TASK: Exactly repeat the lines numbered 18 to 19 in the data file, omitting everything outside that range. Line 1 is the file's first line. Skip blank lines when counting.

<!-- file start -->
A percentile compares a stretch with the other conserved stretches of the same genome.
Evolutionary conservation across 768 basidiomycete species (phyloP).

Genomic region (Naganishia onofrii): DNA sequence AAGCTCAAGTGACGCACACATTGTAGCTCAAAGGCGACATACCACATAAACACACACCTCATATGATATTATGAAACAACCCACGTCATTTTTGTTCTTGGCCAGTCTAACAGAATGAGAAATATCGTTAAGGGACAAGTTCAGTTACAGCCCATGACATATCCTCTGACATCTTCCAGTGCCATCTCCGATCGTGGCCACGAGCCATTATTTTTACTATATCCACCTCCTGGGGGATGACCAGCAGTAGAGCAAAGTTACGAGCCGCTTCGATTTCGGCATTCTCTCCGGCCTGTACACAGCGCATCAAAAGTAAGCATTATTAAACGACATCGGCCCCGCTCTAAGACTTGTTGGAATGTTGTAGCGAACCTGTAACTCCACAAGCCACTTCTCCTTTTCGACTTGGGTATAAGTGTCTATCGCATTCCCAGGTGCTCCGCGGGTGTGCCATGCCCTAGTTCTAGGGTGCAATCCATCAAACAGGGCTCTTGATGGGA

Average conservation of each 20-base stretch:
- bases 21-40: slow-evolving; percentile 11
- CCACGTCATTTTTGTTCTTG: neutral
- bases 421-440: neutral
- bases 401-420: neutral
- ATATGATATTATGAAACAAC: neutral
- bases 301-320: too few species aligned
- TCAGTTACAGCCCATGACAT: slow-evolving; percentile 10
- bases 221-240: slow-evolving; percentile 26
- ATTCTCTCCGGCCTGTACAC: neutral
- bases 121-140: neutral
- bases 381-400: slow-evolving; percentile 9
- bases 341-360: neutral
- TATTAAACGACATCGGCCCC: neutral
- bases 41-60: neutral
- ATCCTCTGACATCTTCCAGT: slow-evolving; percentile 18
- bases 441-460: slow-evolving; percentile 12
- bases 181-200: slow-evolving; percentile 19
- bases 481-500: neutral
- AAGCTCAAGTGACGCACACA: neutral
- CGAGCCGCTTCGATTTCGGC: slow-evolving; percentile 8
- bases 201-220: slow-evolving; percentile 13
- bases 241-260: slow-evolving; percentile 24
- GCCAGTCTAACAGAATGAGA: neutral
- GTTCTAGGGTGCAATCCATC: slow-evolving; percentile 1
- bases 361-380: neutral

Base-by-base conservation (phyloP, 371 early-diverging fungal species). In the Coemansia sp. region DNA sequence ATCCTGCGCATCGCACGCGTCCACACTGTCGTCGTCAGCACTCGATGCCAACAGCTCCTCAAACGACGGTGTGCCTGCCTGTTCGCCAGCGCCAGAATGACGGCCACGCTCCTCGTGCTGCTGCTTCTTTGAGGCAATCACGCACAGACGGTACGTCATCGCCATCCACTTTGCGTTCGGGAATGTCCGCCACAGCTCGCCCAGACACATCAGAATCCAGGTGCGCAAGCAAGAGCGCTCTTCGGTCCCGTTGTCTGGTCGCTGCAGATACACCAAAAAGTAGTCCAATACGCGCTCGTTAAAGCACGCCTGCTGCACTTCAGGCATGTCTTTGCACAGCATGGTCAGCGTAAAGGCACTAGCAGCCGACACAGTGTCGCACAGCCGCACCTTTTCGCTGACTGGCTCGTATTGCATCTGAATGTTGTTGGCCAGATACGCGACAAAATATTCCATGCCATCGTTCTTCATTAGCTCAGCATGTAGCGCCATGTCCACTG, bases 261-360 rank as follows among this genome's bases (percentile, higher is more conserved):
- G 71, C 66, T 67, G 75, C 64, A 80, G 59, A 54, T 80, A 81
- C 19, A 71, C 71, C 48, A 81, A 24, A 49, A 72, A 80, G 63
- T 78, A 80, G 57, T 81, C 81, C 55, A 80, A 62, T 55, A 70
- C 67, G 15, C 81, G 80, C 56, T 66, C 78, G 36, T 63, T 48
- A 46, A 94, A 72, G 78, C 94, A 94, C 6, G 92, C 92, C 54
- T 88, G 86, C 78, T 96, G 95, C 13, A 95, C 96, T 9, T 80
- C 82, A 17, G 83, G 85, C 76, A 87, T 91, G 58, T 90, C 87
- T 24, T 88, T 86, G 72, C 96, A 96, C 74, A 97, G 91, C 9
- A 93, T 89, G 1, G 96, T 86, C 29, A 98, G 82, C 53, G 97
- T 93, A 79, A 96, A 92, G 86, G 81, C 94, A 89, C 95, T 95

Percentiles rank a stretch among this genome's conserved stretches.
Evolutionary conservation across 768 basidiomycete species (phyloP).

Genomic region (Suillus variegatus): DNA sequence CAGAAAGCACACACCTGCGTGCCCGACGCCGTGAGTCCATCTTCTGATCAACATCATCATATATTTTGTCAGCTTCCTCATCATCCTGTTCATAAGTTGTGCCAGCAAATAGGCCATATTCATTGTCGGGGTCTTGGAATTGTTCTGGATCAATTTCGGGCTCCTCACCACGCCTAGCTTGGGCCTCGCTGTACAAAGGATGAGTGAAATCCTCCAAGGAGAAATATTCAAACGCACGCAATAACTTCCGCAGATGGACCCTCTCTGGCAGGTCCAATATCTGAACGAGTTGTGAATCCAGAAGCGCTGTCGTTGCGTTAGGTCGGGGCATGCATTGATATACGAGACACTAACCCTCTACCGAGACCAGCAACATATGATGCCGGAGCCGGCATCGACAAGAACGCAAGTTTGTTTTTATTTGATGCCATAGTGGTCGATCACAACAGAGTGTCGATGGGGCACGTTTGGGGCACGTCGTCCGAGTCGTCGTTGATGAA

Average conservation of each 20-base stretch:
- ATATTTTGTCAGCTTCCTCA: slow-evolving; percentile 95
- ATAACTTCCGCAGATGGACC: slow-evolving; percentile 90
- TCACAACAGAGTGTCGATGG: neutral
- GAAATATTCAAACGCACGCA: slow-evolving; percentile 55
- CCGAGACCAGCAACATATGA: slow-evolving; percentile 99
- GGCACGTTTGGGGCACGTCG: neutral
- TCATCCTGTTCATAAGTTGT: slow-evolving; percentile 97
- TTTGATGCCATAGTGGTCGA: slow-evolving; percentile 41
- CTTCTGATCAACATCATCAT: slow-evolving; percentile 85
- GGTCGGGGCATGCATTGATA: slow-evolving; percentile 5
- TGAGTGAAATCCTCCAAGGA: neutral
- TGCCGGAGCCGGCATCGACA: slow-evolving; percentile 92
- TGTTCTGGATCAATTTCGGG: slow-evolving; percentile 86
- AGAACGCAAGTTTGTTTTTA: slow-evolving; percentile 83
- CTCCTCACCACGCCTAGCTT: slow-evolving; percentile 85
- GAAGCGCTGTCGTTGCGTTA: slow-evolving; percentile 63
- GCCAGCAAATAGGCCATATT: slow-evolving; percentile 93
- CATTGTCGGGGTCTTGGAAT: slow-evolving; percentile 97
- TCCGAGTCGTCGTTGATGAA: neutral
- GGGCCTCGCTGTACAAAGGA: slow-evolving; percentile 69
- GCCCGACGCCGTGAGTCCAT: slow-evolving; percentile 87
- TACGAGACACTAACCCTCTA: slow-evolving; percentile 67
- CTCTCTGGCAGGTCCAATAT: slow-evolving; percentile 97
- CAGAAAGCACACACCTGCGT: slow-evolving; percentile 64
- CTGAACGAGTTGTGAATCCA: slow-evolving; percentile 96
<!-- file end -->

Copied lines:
- bases 41-60: neutral
- ATCCTCTGACATCTTCCAGT: slow-evolving; percentile 18